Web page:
Is there anything so omnipresent but as little understood as the foster care system? Everyone knows it provides places to stay for children who don’t have safe homes, but what does that mean, and how exactly does it work?
Harris is a veteran documentarian who’s won Oscars for features “The Long Way Home” and “Into the Arms of Strangers: Stories of the Kindertransport,” but even for him and Oppenheimer this subject was a challenge. “Foster” ended up taking four years to make: two years to research and two to follow the five stories that make up its narrative.
Among the reasons for all this time was the great number of stakeholders, including judges, lawyers, social workers, bureaucrats and the children themselves, who needed to be part of the mix.
Even getting permissions for the minors involved to appear on screen was daunting, with the “Foster” team reporting that approximately 35 people had to sign off for each child filmed.
The lengthy process turned out to add an advantage. It increased intimacy, allowing for the filmmakers to get so close to the subjects that when pivotal moments occurred they could be filmed without any fuss or hesitation.
What really makes “Foster” stand out in the world of social issue documentaries is its welcome tang of evenhanded reality.
While most films of its type either want to emphasize how bad situations are or how awesome the people trying to help are, “Foster” knows it’s not that simple, that life is more complicated, and that complications are inherently dramatic.
Set exclusively in Los Angeles, “Foster” focuses on the Los Angeles County Department of Children and Family Services, the largest county child welfare agency in the country, where decisions often have to be made on the fly and the unofficial motto might be, as one sign puts it, “good morning, let the stress begin.”
Everyone encountered in this large and bureaucratic support system is trying hard to do the right thing, to stanch a flood of thrown-away children, but that does not guarantee success or a happy ending.
“The tough thing about the system,” someone says, “is that it is a system. It treats everybody the same.”
As for the children themselves, all they want is to belong, to be loved, something that is simple to say and frustratingly difficult to actualize. Each story in “Foster” has its own trajectory, and all are guaranteed to get to you.
If “Foster” has an unabashed hero, she is the person we meet first: Earcylene Beavers, a foster mother for over 25 years who’s had more than 100 children under her care, including the four still with her.
“I like a challenge,” this firm, loving and eminently sane woman says, “but I may have asked for too much.”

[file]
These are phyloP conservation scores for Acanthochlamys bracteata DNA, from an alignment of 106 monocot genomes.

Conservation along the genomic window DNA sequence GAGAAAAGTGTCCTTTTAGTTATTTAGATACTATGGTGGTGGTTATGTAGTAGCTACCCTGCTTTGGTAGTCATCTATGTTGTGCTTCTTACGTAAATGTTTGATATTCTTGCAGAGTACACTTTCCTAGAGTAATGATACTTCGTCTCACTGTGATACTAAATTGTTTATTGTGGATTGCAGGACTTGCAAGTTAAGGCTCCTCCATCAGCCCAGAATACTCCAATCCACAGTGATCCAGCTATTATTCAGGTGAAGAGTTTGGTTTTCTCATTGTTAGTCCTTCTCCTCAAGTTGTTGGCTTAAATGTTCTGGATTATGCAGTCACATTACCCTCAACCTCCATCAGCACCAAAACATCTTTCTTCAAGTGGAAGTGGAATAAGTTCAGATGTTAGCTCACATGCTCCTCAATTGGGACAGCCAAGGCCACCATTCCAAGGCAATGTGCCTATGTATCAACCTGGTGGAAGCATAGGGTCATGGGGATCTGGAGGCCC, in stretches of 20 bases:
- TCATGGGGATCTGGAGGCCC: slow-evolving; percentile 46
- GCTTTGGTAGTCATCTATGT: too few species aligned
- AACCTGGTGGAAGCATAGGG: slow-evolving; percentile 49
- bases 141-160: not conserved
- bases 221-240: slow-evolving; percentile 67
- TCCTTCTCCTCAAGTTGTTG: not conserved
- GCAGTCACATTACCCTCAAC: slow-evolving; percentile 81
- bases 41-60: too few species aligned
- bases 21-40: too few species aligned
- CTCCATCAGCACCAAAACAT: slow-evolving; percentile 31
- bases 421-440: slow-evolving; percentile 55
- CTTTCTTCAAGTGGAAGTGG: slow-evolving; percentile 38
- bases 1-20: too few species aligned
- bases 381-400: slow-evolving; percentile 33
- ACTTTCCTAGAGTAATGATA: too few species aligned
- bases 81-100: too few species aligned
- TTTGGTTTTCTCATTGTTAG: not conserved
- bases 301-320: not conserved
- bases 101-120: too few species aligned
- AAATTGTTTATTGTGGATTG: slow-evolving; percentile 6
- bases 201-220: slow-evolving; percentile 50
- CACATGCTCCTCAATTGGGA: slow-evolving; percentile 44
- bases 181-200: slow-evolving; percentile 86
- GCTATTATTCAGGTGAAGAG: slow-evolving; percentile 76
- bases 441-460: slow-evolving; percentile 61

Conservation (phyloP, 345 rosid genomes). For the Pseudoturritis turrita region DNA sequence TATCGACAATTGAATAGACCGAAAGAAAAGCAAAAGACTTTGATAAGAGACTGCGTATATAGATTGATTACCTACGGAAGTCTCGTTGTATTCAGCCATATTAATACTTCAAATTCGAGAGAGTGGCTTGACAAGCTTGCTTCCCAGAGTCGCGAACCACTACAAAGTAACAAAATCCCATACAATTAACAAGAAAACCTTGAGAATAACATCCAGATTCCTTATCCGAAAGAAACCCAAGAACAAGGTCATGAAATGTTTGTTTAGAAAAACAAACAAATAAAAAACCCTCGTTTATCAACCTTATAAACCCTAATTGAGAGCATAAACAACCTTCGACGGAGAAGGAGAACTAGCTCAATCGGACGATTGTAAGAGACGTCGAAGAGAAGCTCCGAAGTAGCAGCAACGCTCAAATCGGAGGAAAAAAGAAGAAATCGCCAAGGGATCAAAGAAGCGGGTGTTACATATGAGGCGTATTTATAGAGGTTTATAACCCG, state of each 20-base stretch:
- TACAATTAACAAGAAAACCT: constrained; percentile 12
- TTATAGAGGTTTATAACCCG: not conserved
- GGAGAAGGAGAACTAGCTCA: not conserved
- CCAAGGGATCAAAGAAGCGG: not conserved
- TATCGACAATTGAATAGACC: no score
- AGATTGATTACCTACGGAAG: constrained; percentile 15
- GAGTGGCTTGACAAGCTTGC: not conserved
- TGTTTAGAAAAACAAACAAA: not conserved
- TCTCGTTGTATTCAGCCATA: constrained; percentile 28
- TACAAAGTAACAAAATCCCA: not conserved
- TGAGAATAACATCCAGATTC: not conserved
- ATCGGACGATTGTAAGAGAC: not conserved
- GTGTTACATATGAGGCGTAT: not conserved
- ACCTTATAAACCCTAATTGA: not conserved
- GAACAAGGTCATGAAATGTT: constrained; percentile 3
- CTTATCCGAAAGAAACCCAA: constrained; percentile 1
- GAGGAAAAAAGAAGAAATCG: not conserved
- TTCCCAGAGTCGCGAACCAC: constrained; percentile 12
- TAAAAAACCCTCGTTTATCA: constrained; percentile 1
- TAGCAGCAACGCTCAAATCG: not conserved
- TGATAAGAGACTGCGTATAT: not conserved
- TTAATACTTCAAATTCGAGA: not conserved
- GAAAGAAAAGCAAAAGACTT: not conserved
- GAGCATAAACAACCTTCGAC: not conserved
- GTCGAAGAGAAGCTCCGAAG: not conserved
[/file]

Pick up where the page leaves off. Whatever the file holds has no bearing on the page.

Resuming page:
The youngest person whose family situation we follow is an infant named Kris’Lyn, and we meet her pretty much at birth.
Her mother, Raeanne, tests positive for cocaine when the baby is born, creating a complex situation for the mother; Kris’Lyn’s father, Chris; and the child protective services.
The oldest foster care child featured is almost old enough to have aged out of the system. That would be 18-year-old Mary, who has been in close to 18 foster homes; she can’t remember exactly how many.
Mary is eager to go to college and in fact begins at Cal State Northridge, but she may not be as prepared for the experience as she would like.
Just a bit younger is 16-year-old Dasani, whose background is the most disturbing: When he was a child, he was present when his mother was killed.
Though Dasani is aware and thoughtful, because he is in the foster system, things go tougher on him when he gets into a fight in his group home. “I see it, we all see it,” a juvenile judge assigned to his case tells him. “It’s intelligence. Don’t waste it.”
The most unusual person “Foster” follows is Jessica Chandler. A single mother of two herself, Chandler is a product of the foster system and hated it. She never wanted to be a social worker but is a passionate one now.
“There are other Jessicas,” she says simply. “My mission is to find me, to save me.”
It’s in the nature of these stories that they’re not going to be completely resolved by the close; real life doesn’t work that way, but as each unfolds we are reminded of the Nelson Mandela quote that begins the film:
“There can be no keener reflection of a society’s soul than the way in which it treats its children.”
Or, if you’d like to end on the positive but realistic note the film prefers, here’s what 18-year-old Mary has to say. “You can’t always write the beginning of your story,” she allows, “but you can write the end.”
Running time: 1 hour, 53 minutes